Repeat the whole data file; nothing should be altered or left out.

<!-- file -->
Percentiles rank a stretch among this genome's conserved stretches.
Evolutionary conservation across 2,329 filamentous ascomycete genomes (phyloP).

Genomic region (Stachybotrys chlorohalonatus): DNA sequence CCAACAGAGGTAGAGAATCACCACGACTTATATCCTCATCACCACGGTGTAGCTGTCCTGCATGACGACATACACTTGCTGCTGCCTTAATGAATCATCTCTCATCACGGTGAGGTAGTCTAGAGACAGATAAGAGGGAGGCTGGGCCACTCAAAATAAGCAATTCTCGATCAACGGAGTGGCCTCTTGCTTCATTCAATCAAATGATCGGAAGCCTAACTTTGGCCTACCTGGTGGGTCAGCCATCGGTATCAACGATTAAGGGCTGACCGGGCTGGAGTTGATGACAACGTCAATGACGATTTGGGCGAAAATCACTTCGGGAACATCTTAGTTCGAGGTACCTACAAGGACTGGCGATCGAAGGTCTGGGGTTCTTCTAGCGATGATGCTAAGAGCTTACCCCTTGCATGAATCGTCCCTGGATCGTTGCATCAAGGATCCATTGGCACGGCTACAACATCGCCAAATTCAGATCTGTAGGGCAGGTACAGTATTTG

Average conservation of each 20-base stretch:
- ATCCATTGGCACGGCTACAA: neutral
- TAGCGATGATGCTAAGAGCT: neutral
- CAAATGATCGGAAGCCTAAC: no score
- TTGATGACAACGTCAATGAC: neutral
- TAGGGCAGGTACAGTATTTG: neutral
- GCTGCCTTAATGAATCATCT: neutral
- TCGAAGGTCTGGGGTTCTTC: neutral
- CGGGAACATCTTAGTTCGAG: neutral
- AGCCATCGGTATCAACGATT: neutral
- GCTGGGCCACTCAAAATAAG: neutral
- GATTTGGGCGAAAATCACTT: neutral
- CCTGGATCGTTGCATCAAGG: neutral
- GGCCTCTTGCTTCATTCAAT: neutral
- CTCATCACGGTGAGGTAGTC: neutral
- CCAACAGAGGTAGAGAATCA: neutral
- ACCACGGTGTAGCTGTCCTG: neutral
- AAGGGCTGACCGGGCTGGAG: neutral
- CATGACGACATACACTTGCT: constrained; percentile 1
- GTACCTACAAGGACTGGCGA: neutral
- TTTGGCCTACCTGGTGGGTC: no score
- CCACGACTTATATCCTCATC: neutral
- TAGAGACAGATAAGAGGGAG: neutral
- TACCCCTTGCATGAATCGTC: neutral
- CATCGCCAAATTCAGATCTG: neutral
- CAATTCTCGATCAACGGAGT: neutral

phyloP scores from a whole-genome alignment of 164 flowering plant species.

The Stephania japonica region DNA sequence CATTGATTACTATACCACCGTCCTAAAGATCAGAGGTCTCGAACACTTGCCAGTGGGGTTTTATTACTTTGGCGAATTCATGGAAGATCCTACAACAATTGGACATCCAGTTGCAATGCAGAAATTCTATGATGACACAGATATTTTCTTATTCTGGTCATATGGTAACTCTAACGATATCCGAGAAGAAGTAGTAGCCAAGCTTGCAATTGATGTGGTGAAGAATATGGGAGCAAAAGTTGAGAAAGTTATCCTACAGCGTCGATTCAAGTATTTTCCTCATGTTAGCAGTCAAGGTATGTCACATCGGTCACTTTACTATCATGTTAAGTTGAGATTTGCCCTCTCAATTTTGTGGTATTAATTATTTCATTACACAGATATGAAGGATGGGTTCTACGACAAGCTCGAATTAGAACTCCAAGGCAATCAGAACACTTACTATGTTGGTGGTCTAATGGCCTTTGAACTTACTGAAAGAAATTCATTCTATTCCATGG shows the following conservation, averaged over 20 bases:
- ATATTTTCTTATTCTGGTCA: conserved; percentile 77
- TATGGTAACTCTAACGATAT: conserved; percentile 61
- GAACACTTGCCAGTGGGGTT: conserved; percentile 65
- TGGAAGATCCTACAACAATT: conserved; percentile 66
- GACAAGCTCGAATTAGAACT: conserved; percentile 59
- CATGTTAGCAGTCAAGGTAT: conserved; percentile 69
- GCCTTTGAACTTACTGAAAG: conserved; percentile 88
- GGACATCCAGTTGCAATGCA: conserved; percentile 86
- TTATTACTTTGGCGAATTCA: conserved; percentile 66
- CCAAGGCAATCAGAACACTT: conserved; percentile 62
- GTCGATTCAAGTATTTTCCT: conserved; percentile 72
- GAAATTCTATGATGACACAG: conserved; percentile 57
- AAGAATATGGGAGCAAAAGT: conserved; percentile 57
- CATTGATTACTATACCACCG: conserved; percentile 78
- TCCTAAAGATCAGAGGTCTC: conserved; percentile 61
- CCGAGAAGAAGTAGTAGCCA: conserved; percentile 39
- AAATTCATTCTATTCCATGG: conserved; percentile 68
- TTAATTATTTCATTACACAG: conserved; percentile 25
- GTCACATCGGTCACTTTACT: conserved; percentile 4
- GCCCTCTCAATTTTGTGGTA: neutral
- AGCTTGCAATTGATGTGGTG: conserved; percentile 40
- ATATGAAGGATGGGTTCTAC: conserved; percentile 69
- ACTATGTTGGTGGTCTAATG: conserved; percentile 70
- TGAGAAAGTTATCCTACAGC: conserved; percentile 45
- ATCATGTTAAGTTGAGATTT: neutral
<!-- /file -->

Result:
Percentiles rank a stretch among this genome's conserved stretches.
Evolutionary conservation across 2,329 filamentous ascomycete genomes (phyloP).

Genomic region (Stachybotrys chlorohalonatus): DNA sequence CCAACAGAGGTAGAGAATCACCACGACTTATATCCTCATCACCACGGTGTAGCTGTCCTGCATGACGACATACACTTGCTGCTGCCTTAATGAATCATCTCTCATCACGGTGAGGTAGTCTAGAGACAGATAAGAGGGAGGCTGGGCCACTCAAAATAAGCAATTCTCGATCAACGGAGTGGCCTCTTGCTTCATTCAATCAAATGATCGGAAGCCTAACTTTGGCCTACCTGGTGGGTCAGCCATCGGTATCAACGATTAAGGGCTGACCGGGCTGGAGTTGATGACAACGTCAATGACGATTTGGGCGAAAATCACTTCGGGAACATCTTAGTTCGAGGTACCTACAAGGACTGGCGATCGAAGGTCTGGGGTTCTTCTAGCGATGATGCTAAGAGCTTACCCCTTGCATGAATCGTCCCTGGATCGTTGCATCAAGGATCCATTGGCACGGCTACAACATCGCCAAATTCAGATCTGTAGGGCAGGTACAGTATTTG

Average conservation of each 20-base stretch:
- ATCCATTGGCACGGCTACAA: neutral
- TAGCGATGATGCTAAGAGCT: neutral
- CAAATGATCGGAAGCCTAAC: no score
- TTGATGACAACGTCAATGAC: neutral
- TAGGGCAGGTACAGTATTTG: neutral
- GCTGCCTTAATGAATCATCT: neutral
- TCGAAGGTCTGGGGTTCTTC: neutral
- CGGGAACATCTTAGTTCGAG: neutral
- AGCCATCGGTATCAACGATT: neutral
- GCTGGGCCACTCAAAATAAG: neutral
- GATTTGGGCGAAAATCACTT: neutral
- CCTGGATCGTTGCATCAAGG: neutral
- GGCCTCTTGCTTCATTCAAT: neutral
- CTCATCACGGTGAGGTAGTC: neutral
- CCAACAGAGGTAGAGAATCA: neutral
- ACCACGGTGTAGCTGTCCTG: neutral
- AAGGGCTGACCGGGCTGGAG: neutral
- CATGACGACATACACTTGCT: constrained; percentile 1
- GTACCTACAAGGACTGGCGA: neutral
- TTTGGCCTACCTGGTGGGTC: no score
- CCACGACTTATATCCTCATC: neutral
- TAGAGACAGATAAGAGGGAG: neutral
- TACCCCTTGCATGAATCGTC: neutral
- CATCGCCAAATTCAGATCTG: neutral
- CAATTCTCGATCAACGGAGT: neutral

phyloP scores from a whole-genome alignment of 164 flowering plant species.

The Stephania japonica region DNA sequence CATTGATTACTATACCACCGTCCTAAAGATCAGAGGTCTCGAACACTTGCCAGTGGGGTTTTATTACTTTGGCGAATTCATGGAAGATCCTACAACAATTGGACATCCAGTTGCAATGCAGAAATTCTATGATGACACAGATATTTTCTTATTCTGGTCATATGGTAACTCTAACGATATCCGAGAAGAAGTAGTAGCCAAGCTTGCAATTGATGTGGTGAAGAATATGGGAGCAAAAGTTGAGAAAGTTATCCTACAGCGTCGATTCAAGTATTTTCCTCATGTTAGCAGTCAAGGTATGTCACATCGGTCACTTTACTATCATGTTAAGTTGAGATTTGCCCTCTCAATTTTGTGGTATTAATTATTTCATTACACAGATATGAAGGATGGGTTCTACGACAAGCTCGAATTAGAACTCCAAGGCAATCAGAACACTTACTATGTTGGTGGTCTAATGGCCTTTGAACTTACTGAAAGAAATTCATTCTATTCCATGG shows the following conservation, averaged over 20 bases:
- ATATTTTCTTATTCTGGTCA: conserved; percentile 77
- TATGGTAACTCTAACGATAT: conserved; percentile 61
- GAACACTTGCCAGTGGGGTT: conserved; percentile 65
- TGGAAGATCCTACAACAATT: conserved; percentile 66
- GACAAGCTCGAATTAGAACT: conserved; percentile 59
- CATGTTAGCAGTCAAGGTAT: conserved; percentile 69
- GCCTTTGAACTTACTGAAAG: conserved; percentile 88
- GGACATCCAGTTGCAATGCA: conserved; percentile 86
- TTATTACTTTGGCGAATTCA: conserved; percentile 66
- CCAAGGCAATCAGAACACTT: conserved; percentile 62
- GTCGATTCAAGTATTTTCCT: conserved; percentile 72
- GAAATTCTATGATGACACAG: conserved; percentile 57
- AAGAATATGGGAGCAAAAGT: conserved; percentile 57
- CATTGATTACTATACCACCG: conserved; percentile 78
- TCCTAAAGATCAGAGGTCTC: conserved; percentile 61
- CCGAGAAGAAGTAGTAGCCA: conserved; percentile 39
- AAATTCATTCTATTCCATGG: conserved; percentile 68
- TTAATTATTTCATTACACAG: conserved; percentile 25
- GTCACATCGGTCACTTTACT: conserved; percentile 4
- GCCCTCTCAATTTTGTGGTA: neutral
- AGCTTGCAATTGATGTGGTG: conserved; percentile 40
- ATATGAAGGATGGGTTCTAC: conserved; percentile 69
- ACTATGTTGGTGGTCTAATG: conserved; percentile 70
- TGAGAAAGTTATCCTACAGC: conserved; percentile 45
- ATCATGTTAAGTTGAGATTT: neutral